A year ago I came across the philosophy of NOT setting goals in THIS POST.
But I was intrigued–partly because I have always been a loyal goal setter. The type that delights in January resolutions and even spends a good few days analyzing the previous year successes and failures for better strategy. The kind of goal setter that writes every goal down just to make it real.
This new philosophy was very counter to what I have believed my entire life–but something inside me resonated with his argument.
More than not setting goals, he was saying that we need to learn to live in the present and be flexible enough in our course that we can be open to new directions should we choose to pursue something we otherwise would ignore in a “keep your eye on the prize” mentality.
So I decided to give it a go.
I set NO GOALS for 2012.
So what happened this year?
*I appeared on T.V. for Studio5 five times (Big surprise. Never would have thought of even setting this as a goal.)
*I was featured in the amazon best selling book, The $100 Startup (Another surprise. And a great book for your Christmas lists!)
*I chose to quit my local photography business indefinitely. It wasn’t bringing me happiness and didn’t feel right anymore.
*I composed an original hymn and choral arrangement that ended up being performed on Temple Square in Salt Lake City, Utah. (I haven’t written music in over four years!)
*I started Cross-Fit in March and am still going! (It’s sort of addicting.)
*I spoke at The Beloved Collective Photography Festival in Palm Springs, CA. (Also not planned.)
*I released my Natural Light: From Start to Finish course (Huge success, but I admit this class was a carry over ‘goal’ from 2011 that still needed to be completed.)
*I did my Self Esteem For Young Girls Photography project. (One of my proudest accomplishments for the year. I had thought about doing something like this for years. I was called to be a Youth Leader in my church in May and everything sort of fell into place.)
*I started working on The Family Life Road Trip project. A total secret I’ve kept until right now.
I’m not going to tell you what it is just yet, but I will say that I spent about four months actively working on it earlier in the year.
Then put it aside.
Then considered not doing it all.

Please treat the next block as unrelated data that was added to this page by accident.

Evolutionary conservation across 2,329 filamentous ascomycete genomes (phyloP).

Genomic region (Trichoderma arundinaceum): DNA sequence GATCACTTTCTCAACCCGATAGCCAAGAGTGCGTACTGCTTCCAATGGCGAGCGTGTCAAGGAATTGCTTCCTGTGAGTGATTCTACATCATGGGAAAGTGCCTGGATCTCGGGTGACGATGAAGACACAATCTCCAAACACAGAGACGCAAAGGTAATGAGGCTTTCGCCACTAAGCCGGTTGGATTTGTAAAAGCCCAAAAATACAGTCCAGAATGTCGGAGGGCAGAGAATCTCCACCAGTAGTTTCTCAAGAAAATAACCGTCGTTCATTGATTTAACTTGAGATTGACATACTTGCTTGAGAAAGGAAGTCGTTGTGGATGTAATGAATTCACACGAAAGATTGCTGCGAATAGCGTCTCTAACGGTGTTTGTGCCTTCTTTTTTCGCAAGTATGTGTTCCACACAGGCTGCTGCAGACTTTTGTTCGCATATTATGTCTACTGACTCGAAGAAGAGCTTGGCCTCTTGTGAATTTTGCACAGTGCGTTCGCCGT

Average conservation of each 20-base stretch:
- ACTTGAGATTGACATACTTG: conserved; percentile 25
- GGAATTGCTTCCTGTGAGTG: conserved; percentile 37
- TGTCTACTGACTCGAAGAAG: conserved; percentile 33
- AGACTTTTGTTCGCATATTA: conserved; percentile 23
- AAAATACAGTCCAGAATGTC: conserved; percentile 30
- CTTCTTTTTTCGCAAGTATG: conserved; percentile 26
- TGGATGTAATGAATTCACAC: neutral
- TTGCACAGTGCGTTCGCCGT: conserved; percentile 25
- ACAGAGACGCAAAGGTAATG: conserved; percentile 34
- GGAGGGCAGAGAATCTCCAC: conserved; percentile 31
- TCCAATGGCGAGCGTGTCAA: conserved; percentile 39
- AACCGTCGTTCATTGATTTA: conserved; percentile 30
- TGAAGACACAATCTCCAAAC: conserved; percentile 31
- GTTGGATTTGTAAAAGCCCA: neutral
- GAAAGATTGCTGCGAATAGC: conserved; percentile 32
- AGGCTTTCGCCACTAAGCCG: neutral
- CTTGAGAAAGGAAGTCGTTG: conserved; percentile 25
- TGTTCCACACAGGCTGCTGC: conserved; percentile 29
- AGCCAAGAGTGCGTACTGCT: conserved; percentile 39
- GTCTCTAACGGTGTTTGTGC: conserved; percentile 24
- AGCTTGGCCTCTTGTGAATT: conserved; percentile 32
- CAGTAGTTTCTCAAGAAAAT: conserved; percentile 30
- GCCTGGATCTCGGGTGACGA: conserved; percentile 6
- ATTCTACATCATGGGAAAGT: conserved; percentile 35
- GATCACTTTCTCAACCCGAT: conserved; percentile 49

Focused on other things and just barely picked it up again.
The moral of the story here is that had I been goal oriented I would have finished it regardless of my feelings changing mid-way through. Since I didn’t have goals this year, I set it aside, had some life experiences that gave me some new perspective, and now I’ve been able to come back and finish it up as something better than it would have been otherwise.
I took several AMAZING online classes that had nothing to do with photography:
*Sarah Bray’s Tour de Bliss. It’s been ‘blissful’ and amazingly eye opening. A great business class that also encourages flexibility and has been a great support in allowing me to change my direction to what is more fitting to my life right now.
*Dressing Your Truth. Life changing. An absolute highlight of my year! And currently on sale today!
*Front and Center. Taught by the lovely actress Monica McCarthy, who helps you get yourself on camera ready to make videos for your business. Monica helped me fine tune my video skills and brainstorm some great ideas that I can’t wait to implement into future projects coming soon!
And even further from what I ever thought I’d be interested in actively studying…
I’ve loved the exciting classes I completed on Natural Nutrition, Chakras, Energy Healing, Emotional Freedom Technic, Manifesting, Affirmations, and The Law of Attraction. These too have changed my life and I very likely would not have even considered them if I had been blocking my options by pursuing “set in stone” goals.
Now here’s the thing. I didn’t set goals, but obviously it didn’t stop me from doing something with my life. Instead…
1. It brought me some freedom to have a 360 degree perspective rather than focus on a straight line from A to B.
2. I had fun picking and choosing what felt best to pursue at the moment, even if it didn’t fit with my current business or interests.
3. It also means that I’m ending the year looking at a list of accomplishments rather than a list of some accomplishments AND some failures.
If there is one big lesson that I learned from this experience, it is that life is an ebb and flow.
What we think is important in January could be irrelevant months down the road. Our life changes, our interests change, our needs change and our environment changes. Whether we choose to set goals or not, I think it’s important to leave open the possibility of being flexible and willing to change course (without feeling like a guilty failure). It’s a test in being able to live with purpose and yet be open to guidance in considering other possibilities.
Would I do it again?
I’ll tell you soon. And the answer may surprise you!
In the meantime, how do you feel about goals? Do you need them? Could you abandon them? What works for you?